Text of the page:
By Kaelin Jewell
In the last few weeks, news organizations including the New York Times and National Geographic, have reported the discovery of more than forty shipwrecks at the bottom of the Black Sea. All astonishingly well preserved, the wrecks range in date from 9th-century Byzantium to the 17th-century Ottoman Empire and are currently being studied by the Black Sea Maritime Archaeology Project (M.A.P.), an international team organized by the Centre for Maritime Archaeology at the University of Southampton in Britain. In addition to documenting all aspects of these wrecks, archaeologists are creating digital models of them using photogrammetry, a process that uses computers to stitch together digital photographs of landscapes, buildings, objects, or, in this case, shipwrecks to create 3-dimensional models. In recent years, as technology has become more and more accessible, archaeologists are turning towards photogrammetry as a useful way of creating digital topographic images of their sites, both above ground and underwater.
At the underwater site of Marzamemi II, located just off the coast of southern Sicily, an international team of scholars is investigating a 6th-century shipwreck, the cargo of which included large pieces of stone architectural sculpture. The fragments include gray-streaked Proconnesian marble columns, capitals, and chancel screens in addition to large slabs of verde antico stone in the shape of an ambo, or pulpit.
The presence of partially-preserved crosses on a few of the chancel fragments along with the distinctive shape of the ambo led the site’s original excavator, Gerhard Kapitän, to interpret the cargo as making up the interior architectural sculpture of a ca. sixth-century Christian church.
Described by Dr. Justin Leidwanger, director of the Marzamemi Maritime Heritage Project (MMHP) and Assistant Professor of Classics at Stanford University, as a sort of “flat pack” monument, the wreck provides important evidence for the transport of architectural sculpture across the Mediterranean during the reign of Emperor Justinian (527-565 CE), patron of Constantinople’s famous Hagia Sophia.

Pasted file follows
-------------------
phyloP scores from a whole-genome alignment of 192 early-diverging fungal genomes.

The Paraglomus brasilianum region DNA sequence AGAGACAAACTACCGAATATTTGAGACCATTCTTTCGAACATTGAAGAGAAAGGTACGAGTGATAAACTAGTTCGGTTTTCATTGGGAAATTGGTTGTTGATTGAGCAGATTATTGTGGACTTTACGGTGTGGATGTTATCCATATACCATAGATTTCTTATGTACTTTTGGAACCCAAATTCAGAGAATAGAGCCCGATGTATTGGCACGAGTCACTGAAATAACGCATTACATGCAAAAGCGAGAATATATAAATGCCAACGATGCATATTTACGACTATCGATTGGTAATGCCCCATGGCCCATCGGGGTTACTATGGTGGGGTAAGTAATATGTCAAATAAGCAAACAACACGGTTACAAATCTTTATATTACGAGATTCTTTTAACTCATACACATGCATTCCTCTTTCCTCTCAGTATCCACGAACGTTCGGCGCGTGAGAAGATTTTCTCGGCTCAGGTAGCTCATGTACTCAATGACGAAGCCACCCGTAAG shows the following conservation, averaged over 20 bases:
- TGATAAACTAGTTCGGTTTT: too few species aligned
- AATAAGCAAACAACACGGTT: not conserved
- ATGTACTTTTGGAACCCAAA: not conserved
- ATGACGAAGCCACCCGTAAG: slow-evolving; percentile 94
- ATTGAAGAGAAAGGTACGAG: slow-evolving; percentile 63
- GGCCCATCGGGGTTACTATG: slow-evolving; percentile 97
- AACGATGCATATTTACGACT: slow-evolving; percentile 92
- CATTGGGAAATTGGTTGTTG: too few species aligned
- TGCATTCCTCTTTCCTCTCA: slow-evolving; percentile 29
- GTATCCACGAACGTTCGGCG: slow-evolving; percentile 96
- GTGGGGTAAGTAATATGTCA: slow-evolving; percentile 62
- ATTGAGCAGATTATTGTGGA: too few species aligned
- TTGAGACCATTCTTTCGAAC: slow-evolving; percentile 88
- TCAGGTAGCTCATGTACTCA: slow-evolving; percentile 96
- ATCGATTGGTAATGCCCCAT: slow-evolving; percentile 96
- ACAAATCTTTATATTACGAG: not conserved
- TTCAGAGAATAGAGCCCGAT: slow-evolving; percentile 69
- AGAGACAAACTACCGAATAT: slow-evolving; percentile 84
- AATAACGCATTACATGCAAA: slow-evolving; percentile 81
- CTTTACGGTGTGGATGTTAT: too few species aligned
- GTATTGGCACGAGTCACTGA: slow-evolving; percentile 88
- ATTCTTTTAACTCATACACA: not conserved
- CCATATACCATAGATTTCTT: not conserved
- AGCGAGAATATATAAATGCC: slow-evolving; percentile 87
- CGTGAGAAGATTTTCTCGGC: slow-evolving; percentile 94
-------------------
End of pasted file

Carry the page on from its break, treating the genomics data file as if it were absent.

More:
A few weeks ago, I had the opportunity to chat with Leidwanger about the site, which was reopened in 2013 under the auspices of Stanford University and the Soprintendenza del Mare in Sicily. Not only is the MMHP’s team interested in documenting and excavating the remains of the shipwreck’s cargo, but they are actively employing photogrammetry and structured light scanning as a way to create digital 3D models of both the site as a whole and the artifacts discovered within its boundaries.
According to Leidwanger, the MMHP’s use of digital tools “allow us to ask new research questions about the shipwreck cargo, while also opening a world of new possibilities for more meaningful engagement with heritage both locally and globally.”
I would like to extend my thanks to Justin Leidwanger for generously sharing images of the Marzamemi II project. Be sure to check out the Marzamemi Maritime Heritage Project’s Facebook page for the most recent news regarding this fascinating site!
Kapitän Gerhard. “Elementi architettonici per una basilica dal relitto navale del VI secolo di Marzamemi (Siracusa),” Corsi di cultura sull’arte ravennate e bizantina 27 (1980): 71-136.
Leidwanger, Justin and Nicolò Bruno. “Marzamemi II ‘Church Wreck’ Excavation: 2013 Field Season,” Archaeologia Maritima Mediterranea 10 (2013): 191-198.
Leidwanger, Justin and Sebastiano Tusa. “Marzamemi II ‘Church Wreck’ Excavation: 2014 Field Season,” Archaeologia Maritima Mediterranea 12 (2015): 103-115.
Leidwanger, Justin and Sebastiano Tusa. “Marzamemi II ‘Church Wreck’ Excavation: 2015 Field Season,” Archaeologia Maritima Mediterranea 13 (2016): 129-143.